• The sediment brought by Burhi Gandak river formed inland deltas where the steep slope of terai converged into the flat slope of the plains. This resulted in the meandering and braiding tendencies in the river leading to shifting of courses. Such changes in the river course and avulsions and cut-offs of the meander loops formed local depressions known as Mauns.

Bagmati River

  • It is a transboundary river between Nepal and India.
  • It rises in the Shivapuri Hills to the north of Kathmandu and flows southward through the city.
  • It passes across the Kathmandu Valley, which is situated in Nepal.
  • It gets divided from Kathmandu through Patan, passing via Province No. 2 of the Southern region of Nepal that eventually seeps into the Bihar state of India.
  • This river is assumed to be sacred by a pair of religions, Hindus as well as Buddhists. 
  • Major tributaries – Bishnumati, Manohara, Hanumante, Dhobikhola and Tukucha.
  • The River ultimately joins the Narayani River, located in southern Nepal.
  • The merged waters of the Bagmati and Narayani eventually make their way southward and into the Ganges.
  • During floods the rivers of the basin spill over its banks and inundate large part of lands in the district of Sitamarhi, East Champaran, Muzaffarpur, Darbhanga, Samastipur and Khagaria.

Kosi River

  • Aka Saptakoshi for its 7 Himalayan tributaries, it is an antecedent transboundary river flowing through Nepal and India
  • Some of the rivers of the Kosi system, such as the Arun, the Sun Kosi, and the Bhote Koshi, originate in the Tibet
  • This 729km long river is one of the largest tributaries of the Ganga and joins it at Kursela in Kathiar district
  • The highest peak in the world, Mt.Everest and the Kanchenjunga are in the Kosi catchment.
  • Bagmati is an important tributary of the Kosi.
  • Over the last 250 years, the Kosi river has shifted its course over 120km from east to west
  • Its unstable nature has been attributed to the heavy silt it carries during the monsoon season, Due to this, it is also termed as “The Sorrow of Bihar”.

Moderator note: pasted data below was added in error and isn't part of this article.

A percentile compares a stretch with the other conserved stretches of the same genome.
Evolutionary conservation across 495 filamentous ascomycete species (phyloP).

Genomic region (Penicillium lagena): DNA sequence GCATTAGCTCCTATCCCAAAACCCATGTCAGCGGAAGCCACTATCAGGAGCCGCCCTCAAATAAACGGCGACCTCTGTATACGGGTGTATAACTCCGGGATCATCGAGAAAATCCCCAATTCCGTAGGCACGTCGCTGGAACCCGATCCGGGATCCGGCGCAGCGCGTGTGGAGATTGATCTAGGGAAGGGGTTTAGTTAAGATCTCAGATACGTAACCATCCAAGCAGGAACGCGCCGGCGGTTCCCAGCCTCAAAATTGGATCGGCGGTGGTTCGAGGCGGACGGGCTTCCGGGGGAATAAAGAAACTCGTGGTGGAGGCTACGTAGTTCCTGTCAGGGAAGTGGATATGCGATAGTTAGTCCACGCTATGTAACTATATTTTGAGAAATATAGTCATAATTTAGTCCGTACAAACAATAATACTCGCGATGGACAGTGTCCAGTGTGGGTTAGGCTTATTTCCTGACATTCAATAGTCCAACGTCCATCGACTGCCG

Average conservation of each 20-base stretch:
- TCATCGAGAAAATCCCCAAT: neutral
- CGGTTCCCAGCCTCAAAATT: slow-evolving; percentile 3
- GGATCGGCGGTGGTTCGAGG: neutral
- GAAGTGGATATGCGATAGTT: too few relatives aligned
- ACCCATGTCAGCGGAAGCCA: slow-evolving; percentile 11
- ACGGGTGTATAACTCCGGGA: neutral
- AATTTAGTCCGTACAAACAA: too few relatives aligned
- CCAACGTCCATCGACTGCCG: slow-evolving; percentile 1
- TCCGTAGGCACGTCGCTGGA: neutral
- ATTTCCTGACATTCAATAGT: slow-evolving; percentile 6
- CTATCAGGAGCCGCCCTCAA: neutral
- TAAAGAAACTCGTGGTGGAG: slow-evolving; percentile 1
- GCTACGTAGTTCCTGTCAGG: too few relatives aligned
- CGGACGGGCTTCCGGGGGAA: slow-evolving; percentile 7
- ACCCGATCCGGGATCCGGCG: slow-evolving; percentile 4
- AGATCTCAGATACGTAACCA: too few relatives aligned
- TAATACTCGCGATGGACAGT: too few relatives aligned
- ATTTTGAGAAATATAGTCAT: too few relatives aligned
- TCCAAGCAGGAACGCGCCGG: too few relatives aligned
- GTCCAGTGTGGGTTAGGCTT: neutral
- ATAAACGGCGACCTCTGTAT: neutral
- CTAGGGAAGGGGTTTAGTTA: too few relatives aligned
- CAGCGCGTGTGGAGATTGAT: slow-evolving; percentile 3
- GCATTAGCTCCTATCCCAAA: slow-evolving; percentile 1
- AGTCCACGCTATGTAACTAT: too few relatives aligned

• The Kosi drains a total catchment area of 74030 Sq Km out of which only 11410 Sq Km lies in India and the rest 62620 Sq Km lies in Tibet and Nepal.
  • It is a snowfed river and hence perennial. The catchment area falling within Indian territory is distributed under several districts of Bihar namely –
    • Madhubani
    • Darbhanga
    • Saharsa
    • Supaul
    • Madhepura
    • Araria
    • Purnea
    • Katihar
    • Bhagalpur
    • Khagaria
  • The districts on the left bank of the river Kosi are flood prone
    • Supaul
    • Saharsa
    • Madhepura
    • Araria
    • Purnia
    • Katihar
  • The districts on the right bank of the river Kosi are flood prone
    • Madhubani
    • Darbhanga
    • Khagaria

Mahananda River

  • The Mahananda is a trans-boundary river that flows through the Indian states of Bihar and West Bengal before crossing into Bangladesh.
  • It is an important tributary of the Ganges.
  • The Mahananda river system consists of two streams- one is locally known as Fulahar river and the other Mahananda.
    • The Fulahar originates in the Himalayas in Nepal and traverses through the Indian state of Bihar and merges with the Ganges in left opposite to Rajmahal.
    • The Mahananda originates in the Himalayas: Paglajhora Falls on Mahaldiram Hill near Chimli, east of Kurseong in Darjeeling district at an elevation of 2,100 metres.
      • It flows through Mahananda Wildlife Sanctuary and descends to the plains near Siliguri.
      • It touches Jalpaiguri district.
  • It joins the Ganges at Godagiri in Nawabganj district in Bangladesh.

Karmnasa River

  • The Karmanasa River is a tributary of the Ganges.
  • It originates in Kaimur district of Bihar and flows through the Indian states of Uttar Pradesh and Bihar.